CSS4 — the known parts

Chris Coyier created a draft list, and Timothy Miller added a few ideas. The first module Chris mentions is Flexbox, but he notes it may be too old. Sadly, I must concur. Flexbox would have been a brilliant “set-your-mind-at-ease-CSS4-is-not-as-hard-as-you-think” module, because almost everyone has heard of it, and plenty of people who are otherwise not terribly into CSS have used it.

Unfortunately it’s really too old: if we’d use it as our poster child people might lose the suspension of disbelief that’s necessary for the CSS4 trick to work. “Huh? Flexbox? But that’s been around for ages!”

Grid is the obvious next option. It’s not too old, and some people have heard of it and use it. On the other hand, I learned doing research for the book that there are some web developers who feel they don’t have to learn Grid because they already know Flexbox. And both are for layout, right? So why learn two?

As an argument this does not make any sense, but the fact that this ideas is floating out there means using Grid as a poster child might backfire. (I’m not sure; I’m just guessing here. But my gut feeling says that Grid is the wrong module.) Update: I changed my mind: grid should definitely be part of CSS4.

For now I settled on CSS custom properties (or variables) as my choice. They are in use, but they’re not yet old news. More importantly, custom properties allow local scope in CSS, and that is quite important to JavaScripters and might draw them to the right articles and teachings.

I’m not quite sure yet if this is the best module — I’m open to arguments. But I have to say something, and this is where I stand right now.

CSS4 — the unknown parts

In addition to the well-known set-your-mind-at-ease module we should also have soemthing that’s really, really new. The idea would be to tout two modules as “CSS4.” People would lose their fear after recognizing custom properties, while the other module would intrigue them, and they’d be excited to learn about it.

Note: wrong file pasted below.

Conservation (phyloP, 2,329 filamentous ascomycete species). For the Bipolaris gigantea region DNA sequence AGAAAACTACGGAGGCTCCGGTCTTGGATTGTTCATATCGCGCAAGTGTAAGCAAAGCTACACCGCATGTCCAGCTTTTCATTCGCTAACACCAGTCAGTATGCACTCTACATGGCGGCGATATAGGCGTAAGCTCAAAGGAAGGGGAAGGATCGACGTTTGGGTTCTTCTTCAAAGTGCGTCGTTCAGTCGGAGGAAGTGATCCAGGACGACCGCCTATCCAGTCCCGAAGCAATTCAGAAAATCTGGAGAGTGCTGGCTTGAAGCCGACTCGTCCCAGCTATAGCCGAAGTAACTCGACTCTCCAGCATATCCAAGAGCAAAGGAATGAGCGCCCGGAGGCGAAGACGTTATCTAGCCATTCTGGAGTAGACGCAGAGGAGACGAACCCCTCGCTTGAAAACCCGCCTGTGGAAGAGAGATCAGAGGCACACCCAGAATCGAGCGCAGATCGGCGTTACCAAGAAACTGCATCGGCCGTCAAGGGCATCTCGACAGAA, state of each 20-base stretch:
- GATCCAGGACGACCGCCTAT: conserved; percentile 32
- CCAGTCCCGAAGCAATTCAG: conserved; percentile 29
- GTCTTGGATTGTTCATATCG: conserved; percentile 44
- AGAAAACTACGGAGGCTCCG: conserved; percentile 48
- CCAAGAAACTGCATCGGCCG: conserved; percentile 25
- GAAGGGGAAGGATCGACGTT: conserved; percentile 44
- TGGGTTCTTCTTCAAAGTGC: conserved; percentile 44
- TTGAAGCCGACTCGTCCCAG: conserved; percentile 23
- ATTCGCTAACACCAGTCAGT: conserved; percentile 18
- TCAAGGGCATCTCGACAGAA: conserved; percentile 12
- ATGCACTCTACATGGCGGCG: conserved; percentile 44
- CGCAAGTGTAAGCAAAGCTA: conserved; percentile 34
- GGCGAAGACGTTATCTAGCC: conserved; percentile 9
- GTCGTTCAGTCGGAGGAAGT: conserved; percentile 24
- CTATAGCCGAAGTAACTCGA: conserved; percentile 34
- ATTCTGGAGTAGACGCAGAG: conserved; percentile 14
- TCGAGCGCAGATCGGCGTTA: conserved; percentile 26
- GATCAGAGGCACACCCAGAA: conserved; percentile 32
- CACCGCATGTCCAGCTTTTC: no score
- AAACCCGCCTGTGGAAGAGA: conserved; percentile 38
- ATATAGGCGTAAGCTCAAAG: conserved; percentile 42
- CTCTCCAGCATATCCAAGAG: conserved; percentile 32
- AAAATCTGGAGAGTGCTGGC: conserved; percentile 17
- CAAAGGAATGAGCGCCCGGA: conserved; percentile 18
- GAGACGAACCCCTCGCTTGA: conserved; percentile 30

But which module? I’m not sure. Chris mentions Houdini, CSS nesting, variable fonts, and offset paths as possibilities. Timothy adds media queries level 4 to the list. Chris also says:

Lemme just say I will personally spearhead this thing if container queries can get done and we make that a part of it.

Container queries would be suitable. Developers who predominantly use JavaScript would like to have them.

Unfortunately they’re not there yet. So although they’re an excellent choice for a future module (“CSS4 will eventually include container queries”), they won’t help us right now.

So ... does anyone have a useful suggestion for a new CSS module that is not well known yet, applies to more than just a subset of CSS, and that we can start teaching right now? (Lack of general applicability is my problem with variable fonts and offset paths.)

Houdini? I’m afraid its complexity will detract from learning simple CSS, so I’m not sold. Level 4 media queries? I feel there’s too little difference with level 3.

So I don’t know right now. I’ll continue to think about this, and meanwhile I’d appreciate hints and ideas.

This is the blog of Peter-Paul Koch, web developer, consultant, and trainer. You can also follow him on Twitter or Mastodon.